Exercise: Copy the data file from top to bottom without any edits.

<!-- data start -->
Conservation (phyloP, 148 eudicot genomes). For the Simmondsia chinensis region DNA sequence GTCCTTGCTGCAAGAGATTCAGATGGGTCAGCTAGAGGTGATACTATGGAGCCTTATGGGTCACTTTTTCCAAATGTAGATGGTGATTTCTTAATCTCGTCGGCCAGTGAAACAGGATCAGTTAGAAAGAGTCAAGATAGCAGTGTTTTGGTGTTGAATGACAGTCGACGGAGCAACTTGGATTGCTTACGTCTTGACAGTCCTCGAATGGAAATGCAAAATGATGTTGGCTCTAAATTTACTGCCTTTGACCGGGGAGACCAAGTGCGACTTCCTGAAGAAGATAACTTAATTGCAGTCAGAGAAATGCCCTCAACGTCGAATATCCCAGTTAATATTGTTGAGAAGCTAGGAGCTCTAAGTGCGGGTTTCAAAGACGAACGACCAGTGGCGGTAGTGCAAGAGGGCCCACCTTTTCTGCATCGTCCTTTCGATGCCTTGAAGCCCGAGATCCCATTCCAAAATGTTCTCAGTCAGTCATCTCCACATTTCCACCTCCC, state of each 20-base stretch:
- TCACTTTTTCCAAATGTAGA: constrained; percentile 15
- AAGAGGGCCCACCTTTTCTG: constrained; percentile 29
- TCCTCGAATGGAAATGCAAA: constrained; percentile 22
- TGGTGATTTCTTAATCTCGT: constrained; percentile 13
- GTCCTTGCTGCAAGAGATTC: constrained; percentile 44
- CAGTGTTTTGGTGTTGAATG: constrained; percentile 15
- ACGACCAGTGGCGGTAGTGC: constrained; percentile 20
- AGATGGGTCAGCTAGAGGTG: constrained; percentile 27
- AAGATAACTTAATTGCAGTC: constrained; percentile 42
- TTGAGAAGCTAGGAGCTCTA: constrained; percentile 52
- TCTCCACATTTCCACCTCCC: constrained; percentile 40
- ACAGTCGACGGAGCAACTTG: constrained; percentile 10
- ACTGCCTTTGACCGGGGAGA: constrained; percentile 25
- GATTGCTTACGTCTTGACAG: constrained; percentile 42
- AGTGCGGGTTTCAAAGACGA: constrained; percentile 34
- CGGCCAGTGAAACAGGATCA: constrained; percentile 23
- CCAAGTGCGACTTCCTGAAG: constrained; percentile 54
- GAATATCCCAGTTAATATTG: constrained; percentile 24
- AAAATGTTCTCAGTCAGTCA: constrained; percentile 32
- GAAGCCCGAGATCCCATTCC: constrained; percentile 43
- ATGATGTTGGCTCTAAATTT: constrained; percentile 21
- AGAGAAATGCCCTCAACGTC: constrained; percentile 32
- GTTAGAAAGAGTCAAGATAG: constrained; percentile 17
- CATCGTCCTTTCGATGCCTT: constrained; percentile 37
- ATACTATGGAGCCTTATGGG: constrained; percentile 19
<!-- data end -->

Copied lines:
Conservation (phyloP, 148 eudicot genomes). For the Simmondsia chinensis region DNA sequence GTCCTTGCTGCAAGAGATTCAGATGGGTCAGCTAGAGGTGATACTATGGAGCCTTATGGGTCACTTTTTCCAAATGTAGATGGTGATTTCTTAATCTCGTCGGCCAGTGAAACAGGATCAGTTAGAAAGAGTCAAGATAGCAGTGTTTTGGTGTTGAATGACAGTCGACGGAGCAACTTGGATTGCTTACGTCTTGACAGTCCTCGAATGGAAATGCAAAATGATGTTGGCTCTAAATTTACTGCCTTTGACCGGGGAGACCAAGTGCGACTTCCTGAAGAAGATAACTTAATTGCAGTCAGAGAAATGCCCTCAACGTCGAATATCCCAGTTAATATTGTTGAGAAGCTAGGAGCTCTAAGTGCGGGTTTCAAAGACGAACGACCAGTGGCGGTAGTGCAAGAGGGCCCACCTTTTCTGCATCGTCCTTTCGATGCCTTGAAGCCCGAGATCCCATTCCAAAATGTTCTCAGTCAGTCATCTCCACATTTCCACCTCCC, state of each 20-base stretch:
- TCACTTTTTCCAAATGTAGA: constrained; percentile 15
- AAGAGGGCCCACCTTTTCTG: constrained; percentile 29
- TCCTCGAATGGAAATGCAAA: constrained; percentile 22
- TGGTGATTTCTTAATCTCGT: constrained; percentile 13
- GTCCTTGCTGCAAGAGATTC: constrained; percentile 44
- CAGTGTTTTGGTGTTGAATG: constrained; percentile 15
- ACGACCAGTGGCGGTAGTGC: constrained; percentile 20
- AGATGGGTCAGCTAGAGGTG: constrained; percentile 27
- AAGATAACTTAATTGCAGTC: constrained; percentile 42
- TTGAGAAGCTAGGAGCTCTA: constrained; percentile 52
- TCTCCACATTTCCACCTCCC: constrained; percentile 40
- ACAGTCGACGGAGCAACTTG: constrained; percentile 10
- ACTGCCTTTGACCGGGGAGA: constrained; percentile 25
- GATTGCTTACGTCTTGACAG: constrained; percentile 42
- AGTGCGGGTTTCAAAGACGA: constrained; percentile 34
- CGGCCAGTGAAACAGGATCA: constrained; percentile 23
- CCAAGTGCGACTTCCTGAAG: constrained; percentile 54
- GAATATCCCAGTTAATATTG: constrained; percentile 24
- AAAATGTTCTCAGTCAGTCA: constrained; percentile 32
- GAAGCCCGAGATCCCATTCC: constrained; percentile 43
- ATGATGTTGGCTCTAAATTT: constrained; percentile 21
- AGAGAAATGCCCTCAACGTC: constrained; percentile 32
- GTTAGAAAGAGTCAAGATAG: constrained; percentile 17
- CATCGTCCTTTCGATGCCTT: constrained; percentile 37
- ATACTATGGAGCCTTATGGG: constrained; percentile 19